I knew a perfect storm was brewing, when going through the Star Newspaper today.

Two news reports, in different sections of the news paper pointing to the same subject.

Technology is changing the work place, and how we educate our children.

Most schools are finding it hard to cope with the rapid rate of change and according to the World Economic Forum the world’s education systems are failing to prepare children for the workplace of the future.

What we have been doing for sometime now, has been to deliver 21 st century learning into our classroom, and to give prominence to learning by inquiry.

We encourage our students to explore the material so that they discover knowledge rather than sit in a class and have a teacher cover knowledge. Our students explore deeply the conceptual words that anchor any given body of knowledge to be learnt and by doing so are able to transfer these concepts from one context to another.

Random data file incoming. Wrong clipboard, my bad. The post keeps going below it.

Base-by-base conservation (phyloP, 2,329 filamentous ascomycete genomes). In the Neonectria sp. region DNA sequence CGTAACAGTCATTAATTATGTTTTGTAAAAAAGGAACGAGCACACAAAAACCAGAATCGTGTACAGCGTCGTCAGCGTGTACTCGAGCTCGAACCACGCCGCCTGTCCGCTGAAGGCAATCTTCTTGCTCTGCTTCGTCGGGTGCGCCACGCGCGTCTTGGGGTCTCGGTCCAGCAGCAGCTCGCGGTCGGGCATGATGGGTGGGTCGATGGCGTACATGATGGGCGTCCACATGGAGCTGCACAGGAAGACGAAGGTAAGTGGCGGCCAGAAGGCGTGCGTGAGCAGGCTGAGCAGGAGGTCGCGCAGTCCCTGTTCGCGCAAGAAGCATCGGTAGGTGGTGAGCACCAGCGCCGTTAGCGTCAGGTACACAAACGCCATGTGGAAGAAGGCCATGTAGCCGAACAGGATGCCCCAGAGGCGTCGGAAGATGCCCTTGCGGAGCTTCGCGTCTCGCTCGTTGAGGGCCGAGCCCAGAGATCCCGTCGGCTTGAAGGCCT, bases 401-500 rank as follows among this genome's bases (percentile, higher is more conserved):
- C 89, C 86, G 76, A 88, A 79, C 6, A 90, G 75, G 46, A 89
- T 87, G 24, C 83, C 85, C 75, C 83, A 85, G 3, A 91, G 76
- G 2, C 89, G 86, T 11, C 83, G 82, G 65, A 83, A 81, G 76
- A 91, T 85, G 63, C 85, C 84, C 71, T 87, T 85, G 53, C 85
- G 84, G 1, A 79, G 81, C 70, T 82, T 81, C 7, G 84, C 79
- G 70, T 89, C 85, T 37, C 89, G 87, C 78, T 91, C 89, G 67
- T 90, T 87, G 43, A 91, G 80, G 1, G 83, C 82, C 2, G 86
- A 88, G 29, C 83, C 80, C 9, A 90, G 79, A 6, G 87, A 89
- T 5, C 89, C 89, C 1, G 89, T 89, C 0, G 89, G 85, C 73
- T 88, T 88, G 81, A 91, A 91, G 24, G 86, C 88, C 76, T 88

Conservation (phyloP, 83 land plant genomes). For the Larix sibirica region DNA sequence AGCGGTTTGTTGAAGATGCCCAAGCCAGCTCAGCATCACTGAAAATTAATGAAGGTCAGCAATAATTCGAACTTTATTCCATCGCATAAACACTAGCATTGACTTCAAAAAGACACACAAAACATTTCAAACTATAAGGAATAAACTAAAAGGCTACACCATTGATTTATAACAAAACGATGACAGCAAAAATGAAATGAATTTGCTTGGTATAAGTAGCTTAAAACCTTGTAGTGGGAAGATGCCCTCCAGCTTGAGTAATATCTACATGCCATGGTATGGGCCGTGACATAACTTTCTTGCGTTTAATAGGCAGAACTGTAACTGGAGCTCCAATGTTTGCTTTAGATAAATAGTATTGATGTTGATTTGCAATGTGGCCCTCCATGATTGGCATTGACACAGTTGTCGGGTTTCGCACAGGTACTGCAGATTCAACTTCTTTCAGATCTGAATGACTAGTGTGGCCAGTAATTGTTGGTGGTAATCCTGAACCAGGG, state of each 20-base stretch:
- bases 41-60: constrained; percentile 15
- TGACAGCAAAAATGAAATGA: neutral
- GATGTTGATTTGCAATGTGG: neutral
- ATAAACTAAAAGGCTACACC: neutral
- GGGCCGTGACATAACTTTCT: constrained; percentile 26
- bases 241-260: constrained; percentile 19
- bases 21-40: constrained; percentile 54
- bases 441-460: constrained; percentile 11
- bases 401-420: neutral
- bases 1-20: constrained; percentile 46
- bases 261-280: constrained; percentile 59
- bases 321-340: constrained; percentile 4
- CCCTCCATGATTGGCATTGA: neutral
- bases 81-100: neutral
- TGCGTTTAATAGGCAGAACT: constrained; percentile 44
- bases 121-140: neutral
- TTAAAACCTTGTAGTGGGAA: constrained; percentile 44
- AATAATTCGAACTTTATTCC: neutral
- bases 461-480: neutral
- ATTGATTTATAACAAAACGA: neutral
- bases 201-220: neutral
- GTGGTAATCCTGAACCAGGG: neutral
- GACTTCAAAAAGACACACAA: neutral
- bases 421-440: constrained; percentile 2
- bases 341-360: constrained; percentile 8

Some of these techniques, are not unique to Fairview International School, but sadly are almost unheard of in the national schools.

Hence, it didn’t come as a great shock to me, when our sports minister Khairy Jamaluddin told a conference over the weekend, that we should fine tune our education system to meet the job requirements of the future.

The future, though, might already be here, as a report in the Star has the scoop.

The report says that PAL-V , a Dutch company aims to start production on what they bill as a world first – a three-wheeled gyrocopter-type vehicle which can carry two people and will be certified for use on the roads and in the skies.

With this in mind, what our sports minister said over the weekend, that 65 per cent of the jobs that are available today in Malaysia, will be a thing of the past over the next 30 years, is not mere rethoritics.

A flying car , that can be used on the road by as early as in 2018, just like in the Jetson cartoons, should be a wake up call to everybody, me included.